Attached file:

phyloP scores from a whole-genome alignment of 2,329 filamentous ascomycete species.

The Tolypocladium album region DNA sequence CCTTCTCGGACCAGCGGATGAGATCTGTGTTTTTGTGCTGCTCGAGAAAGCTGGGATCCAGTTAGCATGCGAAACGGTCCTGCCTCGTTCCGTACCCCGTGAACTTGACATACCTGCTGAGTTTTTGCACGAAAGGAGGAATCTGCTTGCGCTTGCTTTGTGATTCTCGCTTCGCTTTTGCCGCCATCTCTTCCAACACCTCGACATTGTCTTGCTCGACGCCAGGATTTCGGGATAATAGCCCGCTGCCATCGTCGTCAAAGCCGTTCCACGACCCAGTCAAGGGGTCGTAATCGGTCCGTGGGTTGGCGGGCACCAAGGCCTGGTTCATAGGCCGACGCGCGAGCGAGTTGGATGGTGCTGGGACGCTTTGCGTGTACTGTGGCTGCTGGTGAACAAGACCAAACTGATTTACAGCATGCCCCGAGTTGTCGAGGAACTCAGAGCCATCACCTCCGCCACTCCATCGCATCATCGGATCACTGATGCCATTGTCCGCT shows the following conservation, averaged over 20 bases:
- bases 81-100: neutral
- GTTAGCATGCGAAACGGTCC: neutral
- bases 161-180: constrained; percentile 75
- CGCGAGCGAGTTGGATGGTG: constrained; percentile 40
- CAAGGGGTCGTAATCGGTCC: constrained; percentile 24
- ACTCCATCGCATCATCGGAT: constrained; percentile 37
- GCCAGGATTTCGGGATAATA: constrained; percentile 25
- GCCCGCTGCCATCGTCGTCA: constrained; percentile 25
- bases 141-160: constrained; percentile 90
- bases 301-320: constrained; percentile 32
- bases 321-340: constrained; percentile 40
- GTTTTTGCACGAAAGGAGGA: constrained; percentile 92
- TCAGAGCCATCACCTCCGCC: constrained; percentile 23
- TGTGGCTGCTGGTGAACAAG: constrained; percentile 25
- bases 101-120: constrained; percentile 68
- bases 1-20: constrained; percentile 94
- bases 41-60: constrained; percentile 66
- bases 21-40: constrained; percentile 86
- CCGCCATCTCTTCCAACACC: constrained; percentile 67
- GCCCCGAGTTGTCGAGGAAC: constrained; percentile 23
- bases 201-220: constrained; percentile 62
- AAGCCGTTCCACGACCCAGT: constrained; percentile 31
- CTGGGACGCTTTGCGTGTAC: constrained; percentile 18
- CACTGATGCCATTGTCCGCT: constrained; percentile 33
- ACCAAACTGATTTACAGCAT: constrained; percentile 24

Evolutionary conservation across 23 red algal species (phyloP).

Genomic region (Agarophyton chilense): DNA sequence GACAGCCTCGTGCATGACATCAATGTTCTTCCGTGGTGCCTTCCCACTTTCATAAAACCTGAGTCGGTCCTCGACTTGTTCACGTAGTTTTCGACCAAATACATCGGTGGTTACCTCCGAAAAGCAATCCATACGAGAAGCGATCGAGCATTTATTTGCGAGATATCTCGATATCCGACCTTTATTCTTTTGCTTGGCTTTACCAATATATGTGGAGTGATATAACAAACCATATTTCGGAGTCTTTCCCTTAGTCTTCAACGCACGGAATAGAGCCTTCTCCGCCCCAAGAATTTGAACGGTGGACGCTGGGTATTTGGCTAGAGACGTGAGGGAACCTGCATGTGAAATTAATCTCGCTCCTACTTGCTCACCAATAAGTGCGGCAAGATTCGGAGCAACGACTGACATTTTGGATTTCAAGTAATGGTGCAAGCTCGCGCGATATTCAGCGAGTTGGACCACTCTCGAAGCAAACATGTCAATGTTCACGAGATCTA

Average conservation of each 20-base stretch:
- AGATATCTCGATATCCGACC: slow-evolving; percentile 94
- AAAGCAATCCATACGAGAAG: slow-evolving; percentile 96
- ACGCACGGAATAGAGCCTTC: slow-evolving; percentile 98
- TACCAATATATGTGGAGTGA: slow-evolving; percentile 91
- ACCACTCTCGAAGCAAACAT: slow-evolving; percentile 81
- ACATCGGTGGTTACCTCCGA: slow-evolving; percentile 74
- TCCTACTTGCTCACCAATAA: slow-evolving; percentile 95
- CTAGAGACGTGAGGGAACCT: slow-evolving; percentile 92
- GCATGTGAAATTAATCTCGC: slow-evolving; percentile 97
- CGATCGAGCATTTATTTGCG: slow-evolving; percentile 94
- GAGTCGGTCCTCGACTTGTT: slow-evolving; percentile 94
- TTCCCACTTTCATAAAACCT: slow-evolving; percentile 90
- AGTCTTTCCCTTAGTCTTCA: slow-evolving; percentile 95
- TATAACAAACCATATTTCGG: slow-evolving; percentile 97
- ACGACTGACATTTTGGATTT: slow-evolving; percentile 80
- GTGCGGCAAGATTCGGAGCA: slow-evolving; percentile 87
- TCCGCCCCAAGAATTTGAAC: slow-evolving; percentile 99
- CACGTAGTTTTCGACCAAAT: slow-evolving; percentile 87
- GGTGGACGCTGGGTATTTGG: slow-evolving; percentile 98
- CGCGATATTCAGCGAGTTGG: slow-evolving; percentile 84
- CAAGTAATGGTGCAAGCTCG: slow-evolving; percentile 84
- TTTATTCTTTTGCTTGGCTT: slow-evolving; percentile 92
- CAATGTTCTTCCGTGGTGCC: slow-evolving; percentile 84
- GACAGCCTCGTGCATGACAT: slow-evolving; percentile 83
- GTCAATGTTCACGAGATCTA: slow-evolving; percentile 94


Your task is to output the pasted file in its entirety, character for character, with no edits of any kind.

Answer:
phyloP scores from a whole-genome alignment of 2,329 filamentous ascomycete species.

The Tolypocladium album region DNA sequence CCTTCTCGGACCAGCGGATGAGATCTGTGTTTTTGTGCTGCTCGAGAAAGCTGGGATCCAGTTAGCATGCGAAACGGTCCTGCCTCGTTCCGTACCCCGTGAACTTGACATACCTGCTGAGTTTTTGCACGAAAGGAGGAATCTGCTTGCGCTTGCTTTGTGATTCTCGCTTCGCTTTTGCCGCCATCTCTTCCAACACCTCGACATTGTCTTGCTCGACGCCAGGATTTCGGGATAATAGCCCGCTGCCATCGTCGTCAAAGCCGTTCCACGACCCAGTCAAGGGGTCGTAATCGGTCCGTGGGTTGGCGGGCACCAAGGCCTGGTTCATAGGCCGACGCGCGAGCGAGTTGGATGGTGCTGGGACGCTTTGCGTGTACTGTGGCTGCTGGTGAACAAGACCAAACTGATTTACAGCATGCCCCGAGTTGTCGAGGAACTCAGAGCCATCACCTCCGCCACTCCATCGCATCATCGGATCACTGATGCCATTGTCCGCT shows the following conservation, averaged over 20 bases:
- bases 81-100: neutral
- GTTAGCATGCGAAACGGTCC: neutral
- bases 161-180: constrained; percentile 75
- CGCGAGCGAGTTGGATGGTG: constrained; percentile 40
- CAAGGGGTCGTAATCGGTCC: constrained; percentile 24
- ACTCCATCGCATCATCGGAT: constrained; percentile 37
- GCCAGGATTTCGGGATAATA: constrained; percentile 25
- GCCCGCTGCCATCGTCGTCA: constrained; percentile 25
- bases 141-160: constrained; percentile 90
- bases 301-320: constrained; percentile 32
- bases 321-340: constrained; percentile 40
- GTTTTTGCACGAAAGGAGGA: constrained; percentile 92
- TCAGAGCCATCACCTCCGCC: constrained; percentile 23
- TGTGGCTGCTGGTGAACAAG: constrained; percentile 25
- bases 101-120: constrained; percentile 68
- bases 1-20: constrained; percentile 94
- bases 41-60: constrained; percentile 66
- bases 21-40: constrained; percentile 86
- CCGCCATCTCTTCCAACACC: constrained; percentile 67
- GCCCCGAGTTGTCGAGGAAC: constrained; percentile 23
- bases 201-220: constrained; percentile 62
- AAGCCGTTCCACGACCCAGT: constrained; percentile 31
- CTGGGACGCTTTGCGTGTAC: constrained; percentile 18
- CACTGATGCCATTGTCCGCT: constrained; percentile 33
- ACCAAACTGATTTACAGCAT: constrained; percentile 24

Evolutionary conservation across 23 red algal species (phyloP).

Genomic region (Agarophyton chilense): DNA sequence GACAGCCTCGTGCATGACATCAATGTTCTTCCGTGGTGCCTTCCCACTTTCATAAAACCTGAGTCGGTCCTCGACTTGTTCACGTAGTTTTCGACCAAATACATCGGTGGTTACCTCCGAAAAGCAATCCATACGAGAAGCGATCGAGCATTTATTTGCGAGATATCTCGATATCCGACCTTTATTCTTTTGCTTGGCTTTACCAATATATGTGGAGTGATATAACAAACCATATTTCGGAGTCTTTCCCTTAGTCTTCAACGCACGGAATAGAGCCTTCTCCGCCCCAAGAATTTGAACGGTGGACGCTGGGTATTTGGCTAGAGACGTGAGGGAACCTGCATGTGAAATTAATCTCGCTCCTACTTGCTCACCAATAAGTGCGGCAAGATTCGGAGCAACGACTGACATTTTGGATTTCAAGTAATGGTGCAAGCTCGCGCGATATTCAGCGAGTTGGACCACTCTCGAAGCAAACATGTCAATGTTCACGAGATCTA

Average conservation of each 20-base stretch:
- AGATATCTCGATATCCGACC: slow-evolving; percentile 94
- AAAGCAATCCATACGAGAAG: slow-evolving; percentile 96
- ACGCACGGAATAGAGCCTTC: slow-evolving; percentile 98
- TACCAATATATGTGGAGTGA: slow-evolving; percentile 91
- ACCACTCTCGAAGCAAACAT: slow-evolving; percentile 81
- ACATCGGTGGTTACCTCCGA: slow-evolving; percentile 74
- TCCTACTTGCTCACCAATAA: slow-evolving; percentile 95
- CTAGAGACGTGAGGGAACCT: slow-evolving; percentile 92
- GCATGTGAAATTAATCTCGC: slow-evolving; percentile 97
- CGATCGAGCATTTATTTGCG: slow-evolving; percentile 94
- GAGTCGGTCCTCGACTTGTT: slow-evolving; percentile 94
- TTCCCACTTTCATAAAACCT: slow-evolving; percentile 90
- AGTCTTTCCCTTAGTCTTCA: slow-evolving; percentile 95
- TATAACAAACCATATTTCGG: slow-evolving; percentile 97
- ACGACTGACATTTTGGATTT: slow-evolving; percentile 80
- GTGCGGCAAGATTCGGAGCA: slow-evolving; percentile 87
- TCCGCCCCAAGAATTTGAAC: slow-evolving; percentile 99
- CACGTAGTTTTCGACCAAAT: slow-evolving; percentile 87
- GGTGGACGCTGGGTATTTGG: slow-evolving; percentile 98
- CGCGATATTCAGCGAGTTGG: slow-evolving; percentile 84
- CAAGTAATGGTGCAAGCTCG: slow-evolving; percentile 84
- TTTATTCTTTTGCTTGGCTT: slow-evolving; percentile 92
- CAATGTTCTTCCGTGGTGCC: slow-evolving; percentile 84
- GACAGCCTCGTGCATGACAT: slow-evolving; percentile 83
- GTCAATGTTCACGAGATCTA: slow-evolving; percentile 94